Unlike some of the obligation outlined above under the GATT and the TRIMs, the SCM Agreement applies to government procurement with respect to goods. This makes the SCM Agreement particularly valuable for cases concerning local content measures in the field of government procurement against countries that are not parties to the GPA or have exempted local government, so that the measures are neither subject to Article III of the GATT because of Article III:8(a) of the GATT nor to the GPA. In order to challenge a measure under the SCM Agreement, the measure must be proven to constitute a subsidy, as defined in SCM Article 1.1. In order to establish that a measure is a subsidy, it has to grant a ‘financial contribution’, confer a ‘benefit’ and be specific. According to Article 2.3, subsidies falling under Article 3 need not pass the specificity test in Article 2, so that we will only be concerned with the first two prongs. These remaining two elements are analysed separately – thus, a benefit conferred under a local content scheme does not automatically constitute a ‘financial contribution’. Given the numerous and diverse issues that are posed by the various types of local content measures, we shall limit ourselves to some comments.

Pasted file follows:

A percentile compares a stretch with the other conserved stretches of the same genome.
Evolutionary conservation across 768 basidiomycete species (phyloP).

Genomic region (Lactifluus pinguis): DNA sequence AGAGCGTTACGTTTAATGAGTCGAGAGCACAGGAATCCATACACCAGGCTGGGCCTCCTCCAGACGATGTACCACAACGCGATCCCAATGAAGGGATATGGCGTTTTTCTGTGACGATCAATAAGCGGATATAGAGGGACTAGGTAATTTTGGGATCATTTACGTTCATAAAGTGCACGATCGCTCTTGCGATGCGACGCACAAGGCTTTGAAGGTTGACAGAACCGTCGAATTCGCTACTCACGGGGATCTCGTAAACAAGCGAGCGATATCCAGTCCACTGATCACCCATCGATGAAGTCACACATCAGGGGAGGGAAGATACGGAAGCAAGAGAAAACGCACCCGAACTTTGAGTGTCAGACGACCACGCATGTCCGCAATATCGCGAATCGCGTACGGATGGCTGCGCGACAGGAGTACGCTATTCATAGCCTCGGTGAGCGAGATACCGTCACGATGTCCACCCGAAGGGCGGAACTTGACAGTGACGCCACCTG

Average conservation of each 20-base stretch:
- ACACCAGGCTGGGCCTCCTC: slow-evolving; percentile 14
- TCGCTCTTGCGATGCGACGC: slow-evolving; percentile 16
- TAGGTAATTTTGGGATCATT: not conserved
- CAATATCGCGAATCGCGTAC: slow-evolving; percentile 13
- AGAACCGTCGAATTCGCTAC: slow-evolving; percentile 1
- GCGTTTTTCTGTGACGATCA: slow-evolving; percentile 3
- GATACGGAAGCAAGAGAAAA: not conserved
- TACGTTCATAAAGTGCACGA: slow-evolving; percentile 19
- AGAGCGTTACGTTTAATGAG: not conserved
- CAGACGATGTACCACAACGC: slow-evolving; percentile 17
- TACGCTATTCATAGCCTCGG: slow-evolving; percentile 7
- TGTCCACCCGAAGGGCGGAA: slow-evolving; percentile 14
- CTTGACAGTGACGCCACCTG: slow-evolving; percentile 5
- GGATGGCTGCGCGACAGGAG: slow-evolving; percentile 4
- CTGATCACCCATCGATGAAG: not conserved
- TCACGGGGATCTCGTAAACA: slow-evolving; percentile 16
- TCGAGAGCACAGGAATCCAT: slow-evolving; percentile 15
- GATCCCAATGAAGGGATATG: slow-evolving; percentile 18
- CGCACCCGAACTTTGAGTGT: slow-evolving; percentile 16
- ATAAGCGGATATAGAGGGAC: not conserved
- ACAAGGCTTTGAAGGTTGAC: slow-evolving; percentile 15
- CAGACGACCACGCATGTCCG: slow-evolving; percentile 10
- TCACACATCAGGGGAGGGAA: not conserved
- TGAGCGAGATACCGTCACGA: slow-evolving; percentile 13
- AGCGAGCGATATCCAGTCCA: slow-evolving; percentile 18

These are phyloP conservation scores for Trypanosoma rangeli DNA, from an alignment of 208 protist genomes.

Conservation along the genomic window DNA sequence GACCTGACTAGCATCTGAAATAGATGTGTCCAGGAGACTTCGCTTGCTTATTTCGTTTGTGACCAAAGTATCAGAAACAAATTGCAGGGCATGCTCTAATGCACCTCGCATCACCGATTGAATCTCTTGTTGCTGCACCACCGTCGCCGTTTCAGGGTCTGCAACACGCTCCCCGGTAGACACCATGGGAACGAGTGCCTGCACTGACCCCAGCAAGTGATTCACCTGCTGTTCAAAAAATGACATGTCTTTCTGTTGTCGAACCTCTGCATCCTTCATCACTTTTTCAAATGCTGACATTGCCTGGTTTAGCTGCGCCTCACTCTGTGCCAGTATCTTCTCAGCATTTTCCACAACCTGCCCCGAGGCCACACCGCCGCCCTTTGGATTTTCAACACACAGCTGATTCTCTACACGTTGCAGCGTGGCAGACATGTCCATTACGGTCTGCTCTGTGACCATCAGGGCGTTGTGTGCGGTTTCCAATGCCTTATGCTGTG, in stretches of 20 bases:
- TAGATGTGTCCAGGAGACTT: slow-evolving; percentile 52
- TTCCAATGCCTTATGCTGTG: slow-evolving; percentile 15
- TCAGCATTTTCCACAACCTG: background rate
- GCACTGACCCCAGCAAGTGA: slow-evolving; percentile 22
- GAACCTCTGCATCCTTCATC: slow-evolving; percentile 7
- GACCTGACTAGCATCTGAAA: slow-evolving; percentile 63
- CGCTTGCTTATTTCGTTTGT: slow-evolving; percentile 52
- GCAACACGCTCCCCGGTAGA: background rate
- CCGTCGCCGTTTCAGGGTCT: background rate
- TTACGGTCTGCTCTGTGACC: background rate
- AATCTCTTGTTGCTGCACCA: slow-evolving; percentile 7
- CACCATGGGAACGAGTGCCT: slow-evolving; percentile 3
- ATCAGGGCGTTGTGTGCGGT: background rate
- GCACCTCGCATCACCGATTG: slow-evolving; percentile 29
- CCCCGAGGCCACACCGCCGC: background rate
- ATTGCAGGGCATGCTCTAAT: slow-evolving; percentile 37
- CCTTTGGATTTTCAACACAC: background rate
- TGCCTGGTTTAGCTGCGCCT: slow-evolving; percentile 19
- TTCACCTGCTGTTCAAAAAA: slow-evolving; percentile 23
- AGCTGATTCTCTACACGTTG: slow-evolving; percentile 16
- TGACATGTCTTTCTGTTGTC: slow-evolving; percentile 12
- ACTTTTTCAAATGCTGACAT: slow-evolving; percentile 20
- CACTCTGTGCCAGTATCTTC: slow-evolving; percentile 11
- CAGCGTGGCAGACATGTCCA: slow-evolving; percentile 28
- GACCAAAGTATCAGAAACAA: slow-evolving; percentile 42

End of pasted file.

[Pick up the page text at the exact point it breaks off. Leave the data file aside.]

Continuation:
As to the first prong, establishing a financial contribution in cases involving local content is not necessarily an easy operation.The requirement is explained in Article 1.1(a) of the SCM Agreement, which reads:
(1) there is a financial contribution by a government or any public body within the territory of a Member (referred to in this Agreement as ‘government’), i.e. where: